Ba'el spent all of that night wracked by nightmares of the Scouring of Bajor. He saw countless visions of the planet burning, glimpsed things he could never have seen in real life – bedarkened phantoms of crumbling buildings, scorched earth and burning corpses. In his imagination, the whole planet became a pyre and he held the torch that lit it.
He hardly slept. When the computer 'woke' him to inform him that the ship was an hour away from Laurentii space, he stumbled out of bed. The face that looked back at him from the mirror was hagard and haunted. He looked as bad as he had back on Earth just before Kovat called him up to take command of Redemption
After cleaning himself up - although he doubted even cell regeneration therapy could help the bags under his eyes - he put on his uniform and headed out the door, barely even nodding to the officer assigned to his security that day, a young Deltan man who fell smoothly into step behind him.
As he walked down the corridor to the turbolift, Ba'el couldn't help himself from playing back his argument with Prin from the night before. As she had walked into his ready room, the first words out of her mouth had been to ask him what the hell he thought he was playing at.
He had told her gruffly that it wasn't the time. All he had wanted was to sit there and stare out at slipstream space, to try and erase from his mind the look on Rhodes' face. He hadn't even wanted to think about Jasto Dax and that whole mess.
Prin, though, wouldn't have any of it. She had pushed and prodded at him, trying to force him out of his shell, until he had thrown a glass globe he had picked up in Romulus across the room where it had shattered against the wall.
Climbing into the turbolift now and ordering it to the bridge, he winced slightly as he remembered the look on her face when he had told her, his voice as cold as he could make it, to leave him the hell alone before he threw her out of the nearest airlock.
She had stormed out.
Now, as the turbolift doors opened and he stepped out onto the bridge, Ba’el searched for her with his eyes. She was stood over Lieutenant Barani at Ops, studying some kind of readout. Though she looked up at the sound of the turbolift doors opening and met his gaze, she turned away almost immediately. Biting back a curse, Ba’el left the safety of the lift and stepped out onto the bridge.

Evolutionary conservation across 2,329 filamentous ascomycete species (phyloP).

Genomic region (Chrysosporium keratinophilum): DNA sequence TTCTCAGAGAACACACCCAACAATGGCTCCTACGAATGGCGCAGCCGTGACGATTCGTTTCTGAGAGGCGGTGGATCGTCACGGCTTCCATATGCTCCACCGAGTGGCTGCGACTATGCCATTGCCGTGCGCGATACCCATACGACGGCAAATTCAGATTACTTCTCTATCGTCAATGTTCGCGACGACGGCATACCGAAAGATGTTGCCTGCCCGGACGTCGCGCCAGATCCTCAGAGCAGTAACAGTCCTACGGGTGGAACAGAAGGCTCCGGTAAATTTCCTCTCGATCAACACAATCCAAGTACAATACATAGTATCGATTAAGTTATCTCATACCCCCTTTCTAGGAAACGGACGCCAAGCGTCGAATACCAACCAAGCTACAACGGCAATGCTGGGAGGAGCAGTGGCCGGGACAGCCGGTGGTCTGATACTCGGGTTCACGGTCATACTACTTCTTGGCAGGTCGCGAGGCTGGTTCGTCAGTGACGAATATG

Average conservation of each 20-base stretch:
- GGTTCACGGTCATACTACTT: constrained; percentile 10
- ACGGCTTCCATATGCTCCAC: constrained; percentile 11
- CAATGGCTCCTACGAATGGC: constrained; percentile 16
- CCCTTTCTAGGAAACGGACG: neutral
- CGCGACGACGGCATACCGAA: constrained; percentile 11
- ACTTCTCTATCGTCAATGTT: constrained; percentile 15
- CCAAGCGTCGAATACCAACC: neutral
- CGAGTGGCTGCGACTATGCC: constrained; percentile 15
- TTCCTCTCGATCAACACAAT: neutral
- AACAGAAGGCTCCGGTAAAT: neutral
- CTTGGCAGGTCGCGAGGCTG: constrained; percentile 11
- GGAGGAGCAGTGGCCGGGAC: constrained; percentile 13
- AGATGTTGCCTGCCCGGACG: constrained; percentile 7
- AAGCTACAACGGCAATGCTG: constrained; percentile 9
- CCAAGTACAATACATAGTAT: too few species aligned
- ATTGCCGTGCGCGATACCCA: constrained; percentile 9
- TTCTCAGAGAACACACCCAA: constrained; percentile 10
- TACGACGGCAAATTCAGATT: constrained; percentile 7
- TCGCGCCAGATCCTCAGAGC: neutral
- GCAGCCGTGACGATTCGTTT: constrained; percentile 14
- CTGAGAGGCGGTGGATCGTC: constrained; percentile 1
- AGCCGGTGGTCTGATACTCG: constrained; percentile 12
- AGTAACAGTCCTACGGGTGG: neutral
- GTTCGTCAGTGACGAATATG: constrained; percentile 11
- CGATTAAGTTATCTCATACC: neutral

"Captain on the bridge," one of the MACO's announced.
"Status," Ba'el asked, trying to make his voice as normal as possible as he made his way around the edge of the Pit.
"We're about three minutes from our exit position," Prin announced from Ops without looking at him.
Ba'el accepted his headset from an ensign at the top of the steps, settling it down over his forehead as he descended. By the time he had reached the lower section, he had the viewfinder over his eye.
"The other ships?"
"All present and accounted for."
Taking his seat, Ba'el tried to remain concentrated on the job. Prin had been right about one thing - he shouldn't be allowing his own personal problems to interfere with the way he ran his ship. He was just going to have to work through this in...
His thoughts trailed off as the turbolift on the far side of the bridge swooshed open and Benjamani stepped out, Lieutenant-Commander Kalara at her side. All of a sudden, all Ba'el's anger from two nights before came flooding back and all he wanted to do was snap her long, pale neck.
Stopping on the edge of the Pit, Benjamani just stood there for a moment, staring down at them imperiously. She had warned him during the infamous dinner that she would be coming to the bridge as an 'observer' for their arrival in Laurentii space. He had hoped she’d forgotten.
"Status report, Captain Sarine," she demanded suddenly.
I'm not your damned chauffeur
, Ba'el wanted to say. Instead he turned to Prin, an eyebrow raised.
Prin glared at him for a moment, and then sighed, turning to the ambassador. "We are almost at the coordinates you provided, Ambassador. We should be exiting slipstream space in one minute, forty one seconds."
"Any contact with the Laurentii?"
Prin shook her head. "None so far, sir."
"Very well." Benjamani seemed pleased about something, but the happy look only lasted for a few seconds before she frowned. "I require a headset for my aide and I."
Ba'el forced himself to meet Benjamani's gaze. He smiled. "May I ask why?"
"So that we can see what is happening."
Go to hell
. He forced a smile. "I'm sure that can be arranged."
Before Ba'el could respond, another turbolift opened. This time, Admiral Qwert and Liaison Groves stepped out. Qwert had a spring in his step, while Groves looked a little the worse for wear, his eyes as sunken as Ba’el’s own.
"Admiral on deck."
Ba'el stood and nodded his head to both men, though inwardly he was fighting back a sigh. More observers. Wonderful. "Admiral. Mister Groves."